Quiet. As a city dweller, this word does not mean what I think it means. There's noise everywhere. The thrum of electric motors, power lines, cars, refrigerators, cable boxes. It's other people taking out the trash and listening to their music and starting their cars. I can close my eyes and know that the human-made world and the humans who made it are all around.
It turns out that almost no matter where you go in America, this is true. We are a noisy species. Hillel Schwartz's insane(ly good) book, Making Noise, points out the central role that noise plays in most creation myths. To make humanity is to make noise.
Add modern technology to extend the human empire to the ends of the Earth, and noise goes everywhere. Gordon Hempton, an acoustic ecologist, has traveled the world recording soundscapes, and he can say, pretty definitively, that there are only 12 places in the United States where you can go more than 15 minutes without hearing any human noise. He only discloses three of them: The Hoh Rainforest in Washington, Boundary Waters Canoe Area in Minnesota, and Haleakala National Park in Hawaii. The others he keeps confidential.
Of course, his rules are strict. Hempton only counts areas of about 1,200 square miles or larger, "enough to create a sound buffer around a central point of absolute quiet," BBC Future's Rachel Nuwer wrote.
These rules are certainly stricter than mine would be. For me, it was enough to run a few miles up a trail along Little River in Mendocino's Van Damme State Park. The redwoods grew taller as I climbed the gentle slope at a good pace. And when I got to a fork in the road, I stopped and looked around me.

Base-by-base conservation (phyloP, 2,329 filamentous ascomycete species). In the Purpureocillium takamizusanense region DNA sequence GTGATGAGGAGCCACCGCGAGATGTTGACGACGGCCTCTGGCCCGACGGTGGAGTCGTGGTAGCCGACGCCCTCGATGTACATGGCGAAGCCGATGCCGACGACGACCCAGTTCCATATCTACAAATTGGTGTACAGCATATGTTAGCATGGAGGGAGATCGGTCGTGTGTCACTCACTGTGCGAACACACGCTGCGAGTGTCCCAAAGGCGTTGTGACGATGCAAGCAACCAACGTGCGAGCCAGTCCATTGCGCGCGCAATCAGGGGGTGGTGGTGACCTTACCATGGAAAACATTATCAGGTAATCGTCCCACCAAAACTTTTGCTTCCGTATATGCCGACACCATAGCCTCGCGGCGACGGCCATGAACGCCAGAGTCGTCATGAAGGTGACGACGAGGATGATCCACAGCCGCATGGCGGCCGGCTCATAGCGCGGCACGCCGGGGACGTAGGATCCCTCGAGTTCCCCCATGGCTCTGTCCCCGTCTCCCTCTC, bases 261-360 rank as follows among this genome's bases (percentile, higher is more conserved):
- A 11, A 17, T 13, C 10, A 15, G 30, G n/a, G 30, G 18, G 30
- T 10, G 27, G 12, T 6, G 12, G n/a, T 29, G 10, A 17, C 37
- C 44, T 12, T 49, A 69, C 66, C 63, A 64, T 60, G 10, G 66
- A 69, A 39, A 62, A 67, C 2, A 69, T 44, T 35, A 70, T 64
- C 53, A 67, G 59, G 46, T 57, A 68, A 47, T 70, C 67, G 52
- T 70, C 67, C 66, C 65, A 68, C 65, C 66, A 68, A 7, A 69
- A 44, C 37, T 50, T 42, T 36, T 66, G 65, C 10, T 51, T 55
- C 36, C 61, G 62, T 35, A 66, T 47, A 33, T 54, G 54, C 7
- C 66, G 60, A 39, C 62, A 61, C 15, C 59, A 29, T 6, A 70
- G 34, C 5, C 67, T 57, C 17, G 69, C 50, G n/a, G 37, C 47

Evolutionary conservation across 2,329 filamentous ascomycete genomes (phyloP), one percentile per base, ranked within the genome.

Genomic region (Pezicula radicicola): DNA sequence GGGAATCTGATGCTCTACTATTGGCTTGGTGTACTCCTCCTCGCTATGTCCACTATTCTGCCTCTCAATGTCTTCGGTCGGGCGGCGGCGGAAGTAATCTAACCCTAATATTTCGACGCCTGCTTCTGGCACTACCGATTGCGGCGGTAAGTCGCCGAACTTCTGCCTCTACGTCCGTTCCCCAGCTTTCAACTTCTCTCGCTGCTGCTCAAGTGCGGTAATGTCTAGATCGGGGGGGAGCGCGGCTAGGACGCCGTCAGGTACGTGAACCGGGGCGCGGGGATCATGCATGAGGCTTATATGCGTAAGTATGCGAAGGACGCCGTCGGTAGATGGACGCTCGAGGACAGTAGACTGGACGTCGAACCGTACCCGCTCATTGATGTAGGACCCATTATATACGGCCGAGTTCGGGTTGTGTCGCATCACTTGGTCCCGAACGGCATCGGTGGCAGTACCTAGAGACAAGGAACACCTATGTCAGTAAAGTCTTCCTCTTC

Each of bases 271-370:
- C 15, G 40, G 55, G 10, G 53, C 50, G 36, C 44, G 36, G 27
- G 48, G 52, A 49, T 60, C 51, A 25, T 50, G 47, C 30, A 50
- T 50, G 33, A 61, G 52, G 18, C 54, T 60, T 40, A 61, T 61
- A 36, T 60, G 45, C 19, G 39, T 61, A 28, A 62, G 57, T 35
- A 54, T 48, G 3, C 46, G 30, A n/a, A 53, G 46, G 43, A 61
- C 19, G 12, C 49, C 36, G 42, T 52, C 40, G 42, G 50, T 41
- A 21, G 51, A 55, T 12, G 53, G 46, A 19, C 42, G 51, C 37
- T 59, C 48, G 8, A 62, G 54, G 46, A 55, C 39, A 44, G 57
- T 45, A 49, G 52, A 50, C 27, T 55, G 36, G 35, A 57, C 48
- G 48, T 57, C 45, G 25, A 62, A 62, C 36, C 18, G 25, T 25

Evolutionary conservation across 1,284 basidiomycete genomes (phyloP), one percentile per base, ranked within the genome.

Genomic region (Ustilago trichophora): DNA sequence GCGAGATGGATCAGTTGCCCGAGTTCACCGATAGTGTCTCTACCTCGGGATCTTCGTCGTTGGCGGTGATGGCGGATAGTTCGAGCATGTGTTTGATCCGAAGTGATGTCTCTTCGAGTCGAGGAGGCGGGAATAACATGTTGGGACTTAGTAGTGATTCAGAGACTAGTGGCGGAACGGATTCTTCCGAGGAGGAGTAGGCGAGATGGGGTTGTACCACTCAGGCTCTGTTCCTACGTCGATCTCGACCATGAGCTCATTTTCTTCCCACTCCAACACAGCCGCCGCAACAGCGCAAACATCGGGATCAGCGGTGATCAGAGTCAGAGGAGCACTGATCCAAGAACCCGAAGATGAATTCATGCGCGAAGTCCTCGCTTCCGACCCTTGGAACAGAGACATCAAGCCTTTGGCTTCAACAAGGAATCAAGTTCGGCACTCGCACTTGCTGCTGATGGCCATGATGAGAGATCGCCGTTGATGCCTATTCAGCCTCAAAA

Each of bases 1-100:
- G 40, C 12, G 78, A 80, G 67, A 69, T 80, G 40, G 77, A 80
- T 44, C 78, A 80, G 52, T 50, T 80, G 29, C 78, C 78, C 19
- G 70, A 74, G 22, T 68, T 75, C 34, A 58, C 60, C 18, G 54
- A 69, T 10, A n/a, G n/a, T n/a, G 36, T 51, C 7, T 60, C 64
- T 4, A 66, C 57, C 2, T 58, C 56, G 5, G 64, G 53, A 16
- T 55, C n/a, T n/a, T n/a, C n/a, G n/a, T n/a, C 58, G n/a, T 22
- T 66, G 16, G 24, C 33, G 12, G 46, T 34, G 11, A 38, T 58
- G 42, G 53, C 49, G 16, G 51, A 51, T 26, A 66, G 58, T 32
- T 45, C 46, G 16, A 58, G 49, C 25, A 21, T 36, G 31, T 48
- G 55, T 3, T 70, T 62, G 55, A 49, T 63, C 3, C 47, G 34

Even out there, without a human around, I could see how precisely humans had constructed this place. It wasn't wild. Most of these areas have been logged in the past. Trails are cut and maintained alongside the river. This place was made for you and me.
But if I closed my eyes, I couldn't hear a person or a car or a plane or anything. I heard my blood. I heard the river right ahead of me. At this time scale, it was steady and calm, identical one moment to the next. Birds sang at different distances and angles. In the quiet, with all my attention focused on my aural experience, I could almost imagine the feats of echolocation that you hear about from time to time, people who navigate their environments by sound alone.
Visually, we are bound to live in the technological world we can see. But if we want to escape that world momentarily—maybe not even for 15 minutes, maybe just for a few seconds—all we have to do is close our eyes sufficiently far away from other humans and infrastructure and listen.
It maybe not be the perfect quiet that Hempton desires, but it is something deeply calming and also nothing special. It is just the world going on, the bones of your ears another point in space, vibrating like all the rest.